Other than that it shouldn't be hard. Fiddle with your bios before installing your OS (AHCI/IDE mode settings for your HDD's, I left mine on IDE -_-) oh wait they have UEFI now don't they (no clue there)

tl;dr it's not hard if you earth yourself, use common sense, read your manuals and double check stuff before diving on in.

mikebartnz
06-06-2012, 03:32 PM
Hi, I have recently been looking into building a PC after lots of reports that they're cheaper and more customisable. I have never built a PC before but I thought it would be interesting to give it a try and to understand how everything comes together. I had also read about it often being better to have a shop to build one for you.

Now I was wondering if I could get some reccomendations on which is better, getting a shop to build one or do it yourself, a reccomendation of places that do build PCs (I live in Wellington) or a reccomendation on where to buy particular parts.

I'm a university student completing a double degree in Computer Science and Design, so I do a reasonable amount of video and image editing and compiling so it would be great if I could get those tasks completed a bit quicker than my current laptop which is feeling the strain a bit. I also like to dabble in a bit of games on the side, so it would be nice if I could at least run the majority of games at a playable framerate, at the moment even Half Life 2 is a tad choppy at times on my laptop which doesn't have a seperate graphics card.

TL DR:
So DIY or get a shop to build it? Where to buy parts/which shops build PCs for a reasonable price and reliably?
Use video and photo editing software reasonably regularly and wouldn't mind the ability to play games on the side.

Any reccomendations?
It is not that hard to build one yourself but if you want someone else to do it Wainuitech from here would be your best bet.
Give him a PM.

Iantech
06-06-2012, 04:12 PM
And if your using a custom CPU cooler... install it before you put the mobo in if possible.... Mine was a massave pain in the ass even with its small form factor (a hyper 212 evo). It doesnt really matter when you put the cpu and ram in its just easier when the mobo is not in the case as the case can get in the way.Well, no, it does matter when you put your cpu in because of course it has to be installed before you put your cpu cooler in.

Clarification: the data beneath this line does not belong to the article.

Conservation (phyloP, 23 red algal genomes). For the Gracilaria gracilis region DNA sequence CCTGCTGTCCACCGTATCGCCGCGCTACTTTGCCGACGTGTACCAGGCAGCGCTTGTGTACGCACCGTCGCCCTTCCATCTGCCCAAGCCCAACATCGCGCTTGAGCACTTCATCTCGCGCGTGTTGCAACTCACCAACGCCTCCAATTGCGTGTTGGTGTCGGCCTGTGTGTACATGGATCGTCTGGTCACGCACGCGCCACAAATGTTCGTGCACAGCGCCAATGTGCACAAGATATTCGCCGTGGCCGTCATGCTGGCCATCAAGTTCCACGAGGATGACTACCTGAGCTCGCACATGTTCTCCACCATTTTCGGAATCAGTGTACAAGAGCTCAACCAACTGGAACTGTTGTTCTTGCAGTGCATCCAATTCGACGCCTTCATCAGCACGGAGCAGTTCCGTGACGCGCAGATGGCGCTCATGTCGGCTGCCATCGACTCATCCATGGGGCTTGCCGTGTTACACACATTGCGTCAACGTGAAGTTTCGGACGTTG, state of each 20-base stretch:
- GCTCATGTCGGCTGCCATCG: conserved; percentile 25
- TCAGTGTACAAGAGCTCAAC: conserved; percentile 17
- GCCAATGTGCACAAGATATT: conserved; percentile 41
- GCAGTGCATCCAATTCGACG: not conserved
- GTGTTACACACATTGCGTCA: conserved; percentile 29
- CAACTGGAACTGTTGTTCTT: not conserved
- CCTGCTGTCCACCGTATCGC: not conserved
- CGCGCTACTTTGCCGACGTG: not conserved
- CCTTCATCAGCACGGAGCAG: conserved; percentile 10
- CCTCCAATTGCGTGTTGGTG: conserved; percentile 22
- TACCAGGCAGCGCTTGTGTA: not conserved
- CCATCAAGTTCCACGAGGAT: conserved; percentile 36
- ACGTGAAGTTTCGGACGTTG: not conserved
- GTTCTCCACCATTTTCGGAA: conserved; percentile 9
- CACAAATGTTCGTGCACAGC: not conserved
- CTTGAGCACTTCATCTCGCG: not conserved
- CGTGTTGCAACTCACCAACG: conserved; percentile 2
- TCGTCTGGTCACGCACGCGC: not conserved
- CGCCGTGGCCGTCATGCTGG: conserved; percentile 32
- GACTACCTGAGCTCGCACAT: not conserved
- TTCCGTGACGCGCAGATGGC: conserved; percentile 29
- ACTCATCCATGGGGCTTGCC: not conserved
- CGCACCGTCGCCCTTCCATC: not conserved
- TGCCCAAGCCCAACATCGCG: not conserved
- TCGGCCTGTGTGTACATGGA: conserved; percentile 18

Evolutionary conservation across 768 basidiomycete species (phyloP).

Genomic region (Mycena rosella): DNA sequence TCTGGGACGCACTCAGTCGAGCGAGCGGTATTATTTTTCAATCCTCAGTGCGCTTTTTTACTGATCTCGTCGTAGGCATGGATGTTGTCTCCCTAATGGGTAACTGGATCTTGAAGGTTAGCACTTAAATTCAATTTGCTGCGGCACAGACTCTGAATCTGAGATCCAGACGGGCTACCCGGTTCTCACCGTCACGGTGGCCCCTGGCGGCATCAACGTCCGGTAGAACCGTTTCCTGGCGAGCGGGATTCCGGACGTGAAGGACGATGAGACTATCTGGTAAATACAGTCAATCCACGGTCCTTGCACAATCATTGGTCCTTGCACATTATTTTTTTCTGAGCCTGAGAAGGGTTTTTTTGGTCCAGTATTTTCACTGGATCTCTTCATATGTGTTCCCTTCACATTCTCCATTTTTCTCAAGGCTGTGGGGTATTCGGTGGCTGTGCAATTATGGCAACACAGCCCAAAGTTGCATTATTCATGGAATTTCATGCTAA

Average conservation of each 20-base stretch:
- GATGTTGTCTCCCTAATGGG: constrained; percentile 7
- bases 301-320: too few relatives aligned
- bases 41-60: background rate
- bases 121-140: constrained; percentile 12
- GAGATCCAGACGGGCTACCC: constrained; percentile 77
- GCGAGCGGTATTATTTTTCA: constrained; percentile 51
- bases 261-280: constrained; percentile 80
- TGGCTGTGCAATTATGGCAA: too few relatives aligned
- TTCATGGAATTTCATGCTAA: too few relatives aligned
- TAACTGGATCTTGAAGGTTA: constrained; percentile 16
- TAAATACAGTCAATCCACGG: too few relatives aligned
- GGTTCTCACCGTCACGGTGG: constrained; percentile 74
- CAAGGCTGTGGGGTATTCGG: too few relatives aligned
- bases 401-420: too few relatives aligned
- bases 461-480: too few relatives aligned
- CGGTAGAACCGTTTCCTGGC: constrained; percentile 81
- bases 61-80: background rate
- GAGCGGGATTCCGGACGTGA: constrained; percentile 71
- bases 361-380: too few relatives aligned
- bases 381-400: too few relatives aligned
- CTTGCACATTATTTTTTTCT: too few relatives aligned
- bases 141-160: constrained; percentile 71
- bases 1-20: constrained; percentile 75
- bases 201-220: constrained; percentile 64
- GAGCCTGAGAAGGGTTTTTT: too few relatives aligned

Assemble the motherboard first before placing it in the case, that way you also dont put undue stress on the motherboard when inserting ram and heatsink as there is nothing under these areas that are supporting the motherboard. Also make sure you are grounded, preferably using an antistatic strap as your bodies static electricity could short any components if handled incorrectly.

pctek
06-06-2012, 04:29 PM
I think that I will go for the build option, sounds like a bit of fun.



Yep, it is fun.
Even more fun when you finish, tidy up all the cables, make it all pretty, turn it on and it doesn't go.
:D

That's a point too, turn it on - in case of not going problems - before you do the cable management.

Then once it's all loaded, installed and happy, do the cable management. Do NOT skip cable management. Look some up if you are not sure how.
How can depend on the case, whether it's a nice one designed for that or your more standard type. You still do it, but how depends on where you can hide the cables away in it.

SolMiester
06-06-2012, 04:32 PM
Anyone doing a double degree in Computer Science and Design, should have no problems building a PC......

FlightOfGrey
06-06-2012, 06:05 PM
Wow, thanks everyone for the overwhelming response, I'm surprised at how many and how quickly the responses have come. It definitely seems like something that would be a good challenge. Now I just have to get the money together and decide which parts suit my needs and budget best.

Thank you all again and I'm sure I will end up coming back here when something it seems inevitably goes wrong.

icow
06-06-2012, 06:07 PM
Its not that challenging, the bits only go in one way. Easier than lego.

8ftmetalhaed
06-06-2012, 07:41 PM
You'd think that sol, but then I'm doing 3rd year comp sci at AUT and look at the threads I've been posting recently.

PC builder
06-06-2012, 07:59 PM
I build my first PC at 12..... Read a few books and went on with it :)

Slankydudl
07-06-2012, 12:46 AM
Well, no, it does matter when you put your cpu in because of course it has to be installed before you put your cpu cooler in.

Assemble the motherboard first before placing it in the case, that way you also dont put undue stress on the motherboard when inserting ram and heatsink as there is nothing under these areas that are supporting the motherboard. Also make sure you are grounded, preferably using an antistatic strap as your bodies static electricity could short any components if handled incorrectly.